COLUMBIA -- Just about all of the presidential candidates are touting their faith as they campaign for the White House.
The candidates, both Democrats and Republicans, have opened up about their faith because they want voters to know they share their values.
This is especially true in South Carolina, where in one poll 90 percent of voters said religion was important to them.
Consider these recent events.
• Former Arkansas Gov. Mike Huckabee, a Baptist minister and Republican presidential hopeful, said during a debate that he does not believe in evolution, a position shared by some religious conservatives who believe evolution conflicts with the biblical version of creation.
• U.S. Sen. John McCain, R-Ariz., recently said he's not Episcopalian but a Baptist, which is the largest religious denomination in South Carolina home to an important primary next year. McCain has been listed in Web sites and political guidebooks as an Episcopalian.
• Former Massachusetts Gov. Mitt Romney, a Mormon, has contemplated and so far rejected the idea of giving a speech to explain his faith and ease concerns about it among some religious conservatives.
• Former New York City Mayor Rudy Giuliani, a Roman Catholic, has angered some fellow Catholics and other religious conservatives because he supports abortion rights. But Giuliani also has assured religious conservatives he would appoint "strict constructionist" judges who have generally not seen a right to privacy in the U.S. Constitution. A right to privacy is the foundation upon which the legality of abortion rests. Giuliani's pledge helped him win the backing of some leading Christian conservatives.
Typically, issues of faith have been more of a focus for Republican candidates because religious conservatives have been seen as a key part of the GOP constituency.
But George W. Bush's election and re-election seems to have changed that. Bush effectively courted religious conservatives during his campaigns and has openly spoken of his religious faith and how it guides him as president.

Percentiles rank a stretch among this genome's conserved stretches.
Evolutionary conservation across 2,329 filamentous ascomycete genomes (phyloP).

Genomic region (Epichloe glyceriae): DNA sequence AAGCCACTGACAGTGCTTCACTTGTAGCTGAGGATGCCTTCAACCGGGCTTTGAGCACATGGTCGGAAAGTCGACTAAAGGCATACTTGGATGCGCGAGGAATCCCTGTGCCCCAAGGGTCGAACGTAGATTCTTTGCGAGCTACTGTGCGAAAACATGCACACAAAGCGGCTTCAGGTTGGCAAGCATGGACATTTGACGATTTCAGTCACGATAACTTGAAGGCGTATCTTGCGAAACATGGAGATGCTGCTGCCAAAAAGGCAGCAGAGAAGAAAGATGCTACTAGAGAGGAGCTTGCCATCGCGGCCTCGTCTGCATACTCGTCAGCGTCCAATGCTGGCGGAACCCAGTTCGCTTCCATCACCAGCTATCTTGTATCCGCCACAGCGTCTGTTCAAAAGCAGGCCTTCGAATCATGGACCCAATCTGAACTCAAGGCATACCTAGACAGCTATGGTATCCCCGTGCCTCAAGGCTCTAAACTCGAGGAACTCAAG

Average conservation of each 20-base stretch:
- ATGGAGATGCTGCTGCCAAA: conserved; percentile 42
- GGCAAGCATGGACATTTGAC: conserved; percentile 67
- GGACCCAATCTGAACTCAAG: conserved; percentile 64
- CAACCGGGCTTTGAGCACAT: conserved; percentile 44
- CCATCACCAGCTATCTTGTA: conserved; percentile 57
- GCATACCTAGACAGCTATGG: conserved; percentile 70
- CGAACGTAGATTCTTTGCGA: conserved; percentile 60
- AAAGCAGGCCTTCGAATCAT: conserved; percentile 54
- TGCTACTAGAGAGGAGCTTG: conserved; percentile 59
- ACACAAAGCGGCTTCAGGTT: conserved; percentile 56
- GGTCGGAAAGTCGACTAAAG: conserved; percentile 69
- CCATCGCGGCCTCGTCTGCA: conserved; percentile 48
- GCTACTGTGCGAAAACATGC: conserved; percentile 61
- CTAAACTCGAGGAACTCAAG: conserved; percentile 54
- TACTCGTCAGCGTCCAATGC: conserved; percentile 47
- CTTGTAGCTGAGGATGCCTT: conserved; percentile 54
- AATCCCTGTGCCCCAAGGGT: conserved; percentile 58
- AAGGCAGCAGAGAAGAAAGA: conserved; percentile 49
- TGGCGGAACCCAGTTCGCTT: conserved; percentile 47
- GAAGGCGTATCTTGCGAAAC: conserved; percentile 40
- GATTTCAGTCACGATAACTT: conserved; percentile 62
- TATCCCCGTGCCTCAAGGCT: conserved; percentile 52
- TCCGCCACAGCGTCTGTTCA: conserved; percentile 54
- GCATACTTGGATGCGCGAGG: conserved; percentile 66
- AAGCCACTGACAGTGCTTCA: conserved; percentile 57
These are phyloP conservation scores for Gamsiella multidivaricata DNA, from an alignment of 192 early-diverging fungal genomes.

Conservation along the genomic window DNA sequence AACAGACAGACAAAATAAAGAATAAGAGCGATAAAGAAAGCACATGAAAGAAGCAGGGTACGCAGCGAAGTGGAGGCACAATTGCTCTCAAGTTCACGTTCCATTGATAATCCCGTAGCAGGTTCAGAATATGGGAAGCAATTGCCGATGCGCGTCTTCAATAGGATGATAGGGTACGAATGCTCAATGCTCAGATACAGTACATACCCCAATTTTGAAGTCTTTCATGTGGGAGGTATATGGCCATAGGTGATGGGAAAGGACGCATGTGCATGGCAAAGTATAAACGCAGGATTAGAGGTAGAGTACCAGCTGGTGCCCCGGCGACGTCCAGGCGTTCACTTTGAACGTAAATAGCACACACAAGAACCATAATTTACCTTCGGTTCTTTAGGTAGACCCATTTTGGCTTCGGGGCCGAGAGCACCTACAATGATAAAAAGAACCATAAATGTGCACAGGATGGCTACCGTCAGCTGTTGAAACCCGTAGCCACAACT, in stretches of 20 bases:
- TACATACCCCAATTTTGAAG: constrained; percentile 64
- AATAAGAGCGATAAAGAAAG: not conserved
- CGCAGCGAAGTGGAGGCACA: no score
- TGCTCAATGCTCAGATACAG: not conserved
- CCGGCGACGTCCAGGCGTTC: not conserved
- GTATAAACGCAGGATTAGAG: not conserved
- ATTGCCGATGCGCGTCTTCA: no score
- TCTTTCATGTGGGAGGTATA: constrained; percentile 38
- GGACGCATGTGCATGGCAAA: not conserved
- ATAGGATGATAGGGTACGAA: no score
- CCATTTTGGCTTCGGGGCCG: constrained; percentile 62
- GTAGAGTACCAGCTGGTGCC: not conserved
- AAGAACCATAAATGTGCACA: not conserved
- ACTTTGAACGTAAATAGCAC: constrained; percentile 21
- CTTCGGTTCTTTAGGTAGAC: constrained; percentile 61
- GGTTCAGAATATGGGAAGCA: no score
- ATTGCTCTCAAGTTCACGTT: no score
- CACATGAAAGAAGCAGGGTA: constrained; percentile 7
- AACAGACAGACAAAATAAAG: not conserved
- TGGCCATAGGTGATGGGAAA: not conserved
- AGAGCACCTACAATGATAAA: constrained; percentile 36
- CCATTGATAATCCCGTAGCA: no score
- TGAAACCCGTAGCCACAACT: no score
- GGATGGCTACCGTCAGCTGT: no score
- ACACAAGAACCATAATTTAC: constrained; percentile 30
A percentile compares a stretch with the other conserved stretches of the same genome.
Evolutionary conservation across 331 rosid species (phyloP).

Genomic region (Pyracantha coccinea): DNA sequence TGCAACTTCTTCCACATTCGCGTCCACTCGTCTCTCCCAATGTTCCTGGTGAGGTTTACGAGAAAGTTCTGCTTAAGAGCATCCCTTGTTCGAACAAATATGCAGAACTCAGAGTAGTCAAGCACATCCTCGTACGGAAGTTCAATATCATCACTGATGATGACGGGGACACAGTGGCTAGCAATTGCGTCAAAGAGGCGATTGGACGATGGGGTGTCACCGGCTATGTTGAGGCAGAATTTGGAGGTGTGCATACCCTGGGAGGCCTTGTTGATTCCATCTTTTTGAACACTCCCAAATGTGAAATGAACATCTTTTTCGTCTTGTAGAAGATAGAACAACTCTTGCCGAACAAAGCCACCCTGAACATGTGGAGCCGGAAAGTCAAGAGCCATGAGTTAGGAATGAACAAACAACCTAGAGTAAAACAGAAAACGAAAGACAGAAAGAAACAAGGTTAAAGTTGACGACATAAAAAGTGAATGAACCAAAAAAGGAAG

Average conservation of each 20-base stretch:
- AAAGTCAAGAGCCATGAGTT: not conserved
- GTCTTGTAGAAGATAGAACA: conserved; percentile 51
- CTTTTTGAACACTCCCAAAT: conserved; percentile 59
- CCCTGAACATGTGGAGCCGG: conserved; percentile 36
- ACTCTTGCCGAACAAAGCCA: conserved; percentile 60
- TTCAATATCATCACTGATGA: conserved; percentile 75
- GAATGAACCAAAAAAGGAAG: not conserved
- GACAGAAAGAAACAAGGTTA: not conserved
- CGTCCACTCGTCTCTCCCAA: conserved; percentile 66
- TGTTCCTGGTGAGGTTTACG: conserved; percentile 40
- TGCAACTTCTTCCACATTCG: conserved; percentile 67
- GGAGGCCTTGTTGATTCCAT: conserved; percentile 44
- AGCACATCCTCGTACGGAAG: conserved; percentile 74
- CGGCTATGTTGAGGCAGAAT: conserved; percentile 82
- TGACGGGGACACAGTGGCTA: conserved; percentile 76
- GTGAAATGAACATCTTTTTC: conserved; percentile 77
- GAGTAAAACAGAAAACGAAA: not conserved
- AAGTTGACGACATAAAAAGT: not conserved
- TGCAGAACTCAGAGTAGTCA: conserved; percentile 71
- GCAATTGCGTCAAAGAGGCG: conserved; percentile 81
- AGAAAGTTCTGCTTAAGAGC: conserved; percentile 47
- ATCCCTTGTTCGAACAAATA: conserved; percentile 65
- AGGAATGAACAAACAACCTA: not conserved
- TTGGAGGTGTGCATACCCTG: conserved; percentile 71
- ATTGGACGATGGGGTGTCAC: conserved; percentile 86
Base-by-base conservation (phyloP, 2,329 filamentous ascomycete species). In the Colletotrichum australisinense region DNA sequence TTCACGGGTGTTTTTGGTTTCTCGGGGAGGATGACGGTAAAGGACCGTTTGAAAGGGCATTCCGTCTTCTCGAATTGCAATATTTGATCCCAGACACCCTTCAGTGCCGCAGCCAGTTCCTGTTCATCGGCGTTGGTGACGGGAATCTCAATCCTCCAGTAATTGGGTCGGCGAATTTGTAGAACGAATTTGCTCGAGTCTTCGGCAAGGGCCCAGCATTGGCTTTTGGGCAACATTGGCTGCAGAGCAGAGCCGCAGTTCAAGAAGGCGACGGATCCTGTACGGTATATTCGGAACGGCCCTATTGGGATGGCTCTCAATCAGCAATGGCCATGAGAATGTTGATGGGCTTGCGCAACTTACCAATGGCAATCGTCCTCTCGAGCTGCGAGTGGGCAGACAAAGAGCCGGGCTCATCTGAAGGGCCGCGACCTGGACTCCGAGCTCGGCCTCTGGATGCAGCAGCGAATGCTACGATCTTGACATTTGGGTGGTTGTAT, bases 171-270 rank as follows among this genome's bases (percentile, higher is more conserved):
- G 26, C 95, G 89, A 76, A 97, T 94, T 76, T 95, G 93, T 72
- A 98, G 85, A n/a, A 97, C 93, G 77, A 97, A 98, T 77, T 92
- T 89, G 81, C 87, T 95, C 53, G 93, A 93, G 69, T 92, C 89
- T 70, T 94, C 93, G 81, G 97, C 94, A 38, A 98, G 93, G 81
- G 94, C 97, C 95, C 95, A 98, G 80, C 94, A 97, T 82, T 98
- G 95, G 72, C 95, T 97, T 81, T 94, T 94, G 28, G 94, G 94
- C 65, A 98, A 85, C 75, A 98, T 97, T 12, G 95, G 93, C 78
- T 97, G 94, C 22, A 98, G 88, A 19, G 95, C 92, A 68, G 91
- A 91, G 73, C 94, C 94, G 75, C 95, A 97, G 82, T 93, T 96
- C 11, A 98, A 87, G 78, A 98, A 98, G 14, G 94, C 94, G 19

After he was re-elected in 2004, Democrats took note of Bush's support from religious conservatives.
Just days after Bush defeated John Kerry in 2004, U.S. Sen. Hillary Clinton, the New York Democrat who was then contemplating her own run for the White House, told an audience at Tufts University in Massachusetts- "I don't think you can win an election or even run a successful campaign if you don't acknowledge what is important to people. We don't have to agree with them. But being ignored is a sign of such disrespect."
Clinton later said Democrats should speak about religion more openly to frame policy debates.
"The Bible should be used to win debates over poverty the way Republicans tried to use it on gay marriage," she said. "No one can read the New Testament of our Bible without recognizing that Jesus had a lot more to say about how we treat the poor than most of the issues that were talked about in this election."
Today, Clinton stands as her party's front-runner. She and her top rivals for the Democratic nomination have all touted the support they received from clergy. They and the Republicans in the field welcome opportunities to speak in churches or to religious groups.
Stressing faith could be a smart move in South Carolina. A recent Winthrop/ETV poll showed that 90 percent of black South Carolinians say religion is important to them. Black voters are expected to account for half of those casting ballots in the Democratic primary.
Those who have thought about the nexus of religion and politics say voters do want to know if a candidate is guided or comforted in tough times by their religious faith. But there are risks.
"I and perhaps other people would be turned off by people who see everything in black and white," said the Rev. Mary Anderson of the Incarnation Lutheran Church in Columbia, who recently participated in a symposium on religion and politics. "Things are not that simple. As a person of faith, I think that's a fallacy."
Churches, which accept tax-free donations, are generally supposed to be nonpartisan. Many pastors have felt no such restriction.
Pat Robertson recently endorsed Giuliani, raising the ire of McCain, who has been courting religious conservatives.
The Mormon issue
Romney received a coveted endorsement from the Rev. Don Wilton, former president of the South Carolina Baptist Convention.
But after Romney's campaign issued a press release touting the endorsement, Wilton withdrew it, calling it "a personal error" caused by his "not realizing the extent to which it would be used on a national basis."
The Church of Jesus Christ of Latter-Day Saints has not endorsed Romney's campaign, which has served as something of a double-edged sword for the church.
On one hand, Romney's run for the White House has generated curiosity about his faith. On the other hand are skepticism and ridicule from some who see Mormonism as a cult.
John Taylor, a public affairs specialist for the Mormon church, said it takes no official position on whether Romney should give a speech to clarify his religious faith.
"Is the church a cult?" Taylor said. "We clearly say no."